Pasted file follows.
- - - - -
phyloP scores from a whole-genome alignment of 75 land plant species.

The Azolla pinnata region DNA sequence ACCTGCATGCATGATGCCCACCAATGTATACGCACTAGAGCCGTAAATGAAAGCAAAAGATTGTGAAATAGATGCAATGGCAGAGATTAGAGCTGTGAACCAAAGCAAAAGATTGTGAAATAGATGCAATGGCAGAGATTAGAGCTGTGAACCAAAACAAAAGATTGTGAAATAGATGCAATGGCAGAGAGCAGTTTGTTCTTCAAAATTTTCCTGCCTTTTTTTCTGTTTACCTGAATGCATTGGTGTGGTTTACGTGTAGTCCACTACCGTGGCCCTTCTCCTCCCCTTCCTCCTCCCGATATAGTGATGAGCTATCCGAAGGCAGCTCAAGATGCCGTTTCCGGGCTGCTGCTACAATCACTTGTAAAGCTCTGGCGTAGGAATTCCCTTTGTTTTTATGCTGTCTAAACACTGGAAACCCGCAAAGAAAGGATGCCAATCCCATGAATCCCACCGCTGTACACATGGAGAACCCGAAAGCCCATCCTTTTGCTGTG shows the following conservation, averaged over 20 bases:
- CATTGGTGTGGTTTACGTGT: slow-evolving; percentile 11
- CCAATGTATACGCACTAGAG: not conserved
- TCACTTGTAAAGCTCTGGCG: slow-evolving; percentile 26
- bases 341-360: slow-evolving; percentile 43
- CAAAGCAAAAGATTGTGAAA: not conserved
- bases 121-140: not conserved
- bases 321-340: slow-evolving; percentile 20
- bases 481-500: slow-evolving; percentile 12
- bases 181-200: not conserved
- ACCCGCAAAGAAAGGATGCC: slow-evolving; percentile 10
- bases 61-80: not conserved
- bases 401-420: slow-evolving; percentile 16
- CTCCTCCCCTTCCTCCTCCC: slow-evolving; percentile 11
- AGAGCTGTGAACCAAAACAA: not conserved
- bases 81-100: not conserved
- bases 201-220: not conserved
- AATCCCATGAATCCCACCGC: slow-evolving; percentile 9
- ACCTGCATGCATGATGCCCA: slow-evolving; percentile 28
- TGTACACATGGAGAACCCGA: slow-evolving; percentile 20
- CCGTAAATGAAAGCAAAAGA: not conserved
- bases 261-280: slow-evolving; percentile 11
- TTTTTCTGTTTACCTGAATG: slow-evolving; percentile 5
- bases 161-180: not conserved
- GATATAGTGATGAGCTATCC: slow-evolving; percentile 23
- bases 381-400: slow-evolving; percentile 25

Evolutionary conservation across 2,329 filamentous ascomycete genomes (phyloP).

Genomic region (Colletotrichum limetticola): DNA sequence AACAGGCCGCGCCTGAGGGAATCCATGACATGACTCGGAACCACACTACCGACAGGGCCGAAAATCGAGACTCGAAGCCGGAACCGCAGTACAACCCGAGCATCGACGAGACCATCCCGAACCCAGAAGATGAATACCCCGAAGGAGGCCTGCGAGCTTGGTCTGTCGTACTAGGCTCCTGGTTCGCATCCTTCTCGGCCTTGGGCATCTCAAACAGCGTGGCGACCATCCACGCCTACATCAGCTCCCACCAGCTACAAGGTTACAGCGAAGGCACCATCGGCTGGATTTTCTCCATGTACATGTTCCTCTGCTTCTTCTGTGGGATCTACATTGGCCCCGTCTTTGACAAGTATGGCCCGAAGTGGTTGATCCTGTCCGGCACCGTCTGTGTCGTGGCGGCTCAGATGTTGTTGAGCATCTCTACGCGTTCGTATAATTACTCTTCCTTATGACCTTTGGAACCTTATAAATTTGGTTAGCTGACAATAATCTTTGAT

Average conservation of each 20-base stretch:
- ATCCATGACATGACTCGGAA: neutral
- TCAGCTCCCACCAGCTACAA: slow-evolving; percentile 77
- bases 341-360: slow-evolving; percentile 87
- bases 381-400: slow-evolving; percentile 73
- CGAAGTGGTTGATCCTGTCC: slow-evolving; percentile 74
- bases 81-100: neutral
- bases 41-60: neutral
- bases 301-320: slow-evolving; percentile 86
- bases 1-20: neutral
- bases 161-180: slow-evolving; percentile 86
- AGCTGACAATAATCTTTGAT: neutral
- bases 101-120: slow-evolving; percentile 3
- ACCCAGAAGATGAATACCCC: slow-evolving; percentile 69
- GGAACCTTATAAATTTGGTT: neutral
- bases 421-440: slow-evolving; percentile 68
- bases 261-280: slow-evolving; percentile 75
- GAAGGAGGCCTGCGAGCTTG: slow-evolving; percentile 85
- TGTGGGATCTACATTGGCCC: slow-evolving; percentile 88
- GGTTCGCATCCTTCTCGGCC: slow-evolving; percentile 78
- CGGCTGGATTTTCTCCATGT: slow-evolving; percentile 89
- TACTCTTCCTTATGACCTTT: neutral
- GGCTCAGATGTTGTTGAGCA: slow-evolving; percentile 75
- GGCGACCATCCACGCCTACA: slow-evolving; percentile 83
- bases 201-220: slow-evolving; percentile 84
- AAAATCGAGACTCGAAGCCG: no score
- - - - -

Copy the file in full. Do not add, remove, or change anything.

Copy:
phyloP scores from a whole-genome alignment of 75 land plant species.

The Azolla pinnata region DNA sequence ACCTGCATGCATGATGCCCACCAATGTATACGCACTAGAGCCGTAAATGAAAGCAAAAGATTGTGAAATAGATGCAATGGCAGAGATTAGAGCTGTGAACCAAAGCAAAAGATTGTGAAATAGATGCAATGGCAGAGATTAGAGCTGTGAACCAAAACAAAAGATTGTGAAATAGATGCAATGGCAGAGAGCAGTTTGTTCTTCAAAATTTTCCTGCCTTTTTTTCTGTTTACCTGAATGCATTGGTGTGGTTTACGTGTAGTCCACTACCGTGGCCCTTCTCCTCCCCTTCCTCCTCCCGATATAGTGATGAGCTATCCGAAGGCAGCTCAAGATGCCGTTTCCGGGCTGCTGCTACAATCACTTGTAAAGCTCTGGCGTAGGAATTCCCTTTGTTTTTATGCTGTCTAAACACTGGAAACCCGCAAAGAAAGGATGCCAATCCCATGAATCCCACCGCTGTACACATGGAGAACCCGAAAGCCCATCCTTTTGCTGTG shows the following conservation, averaged over 20 bases:
- CATTGGTGTGGTTTACGTGT: slow-evolving; percentile 11
- CCAATGTATACGCACTAGAG: not conserved
- TCACTTGTAAAGCTCTGGCG: slow-evolving; percentile 26
- bases 341-360: slow-evolving; percentile 43
- CAAAGCAAAAGATTGTGAAA: not conserved
- bases 121-140: not conserved
- bases 321-340: slow-evolving; percentile 20
- bases 481-500: slow-evolving; percentile 12
- bases 181-200: not conserved
- ACCCGCAAAGAAAGGATGCC: slow-evolving; percentile 10
- bases 61-80: not conserved
- bases 401-420: slow-evolving; percentile 16
- CTCCTCCCCTTCCTCCTCCC: slow-evolving; percentile 11
- AGAGCTGTGAACCAAAACAA: not conserved
- bases 81-100: not conserved
- bases 201-220: not conserved
- AATCCCATGAATCCCACCGC: slow-evolving; percentile 9
- ACCTGCATGCATGATGCCCA: slow-evolving; percentile 28
- TGTACACATGGAGAACCCGA: slow-evolving; percentile 20
- CCGTAAATGAAAGCAAAAGA: not conserved
- bases 261-280: slow-evolving; percentile 11
- TTTTTCTGTTTACCTGAATG: slow-evolving; percentile 5
- bases 161-180: not conserved
- GATATAGTGATGAGCTATCC: slow-evolving; percentile 23
- bases 381-400: slow-evolving; percentile 25

Evolutionary conservation across 2,329 filamentous ascomycete genomes (phyloP).

Genomic region (Colletotrichum limetticola): DNA sequence AACAGGCCGCGCCTGAGGGAATCCATGACATGACTCGGAACCACACTACCGACAGGGCCGAAAATCGAGACTCGAAGCCGGAACCGCAGTACAACCCGAGCATCGACGAGACCATCCCGAACCCAGAAGATGAATACCCCGAAGGAGGCCTGCGAGCTTGGTCTGTCGTACTAGGCTCCTGGTTCGCATCCTTCTCGGCCTTGGGCATCTCAAACAGCGTGGCGACCATCCACGCCTACATCAGCTCCCACCAGCTACAAGGTTACAGCGAAGGCACCATCGGCTGGATTTTCTCCATGTACATGTTCCTCTGCTTCTTCTGTGGGATCTACATTGGCCCCGTCTTTGACAAGTATGGCCCGAAGTGGTTGATCCTGTCCGGCACCGTCTGTGTCGTGGCGGCTCAGATGTTGTTGAGCATCTCTACGCGTTCGTATAATTACTCTTCCTTATGACCTTTGGAACCTTATAAATTTGGTTAGCTGACAATAATCTTTGAT

Average conservation of each 20-base stretch:
- ATCCATGACATGACTCGGAA: neutral
- TCAGCTCCCACCAGCTACAA: slow-evolving; percentile 77
- bases 341-360: slow-evolving; percentile 87
- bases 381-400: slow-evolving; percentile 73
- CGAAGTGGTTGATCCTGTCC: slow-evolving; percentile 74
- bases 81-100: neutral
- bases 41-60: neutral
- bases 301-320: slow-evolving; percentile 86
- bases 1-20: neutral
- bases 161-180: slow-evolving; percentile 86
- AGCTGACAATAATCTTTGAT: neutral
- bases 101-120: slow-evolving; percentile 3
- ACCCAGAAGATGAATACCCC: slow-evolving; percentile 69
- GGAACCTTATAAATTTGGTT: neutral
- bases 421-440: slow-evolving; percentile 68
- bases 261-280: slow-evolving; percentile 75
- GAAGGAGGCCTGCGAGCTTG: slow-evolving; percentile 85
- TGTGGGATCTACATTGGCCC: slow-evolving; percentile 88
- GGTTCGCATCCTTCTCGGCC: slow-evolving; percentile 78
- CGGCTGGATTTTCTCCATGT: slow-evolving; percentile 89
- TACTCTTCCTTATGACCTTT: neutral
- GGCTCAGATGTTGTTGAGCA: slow-evolving; percentile 75
- GGCGACCATCCACGCCTACA: slow-evolving; percentile 83
- bases 201-220: slow-evolving; percentile 84
- AAAATCGAGACTCGAAGCCG: no score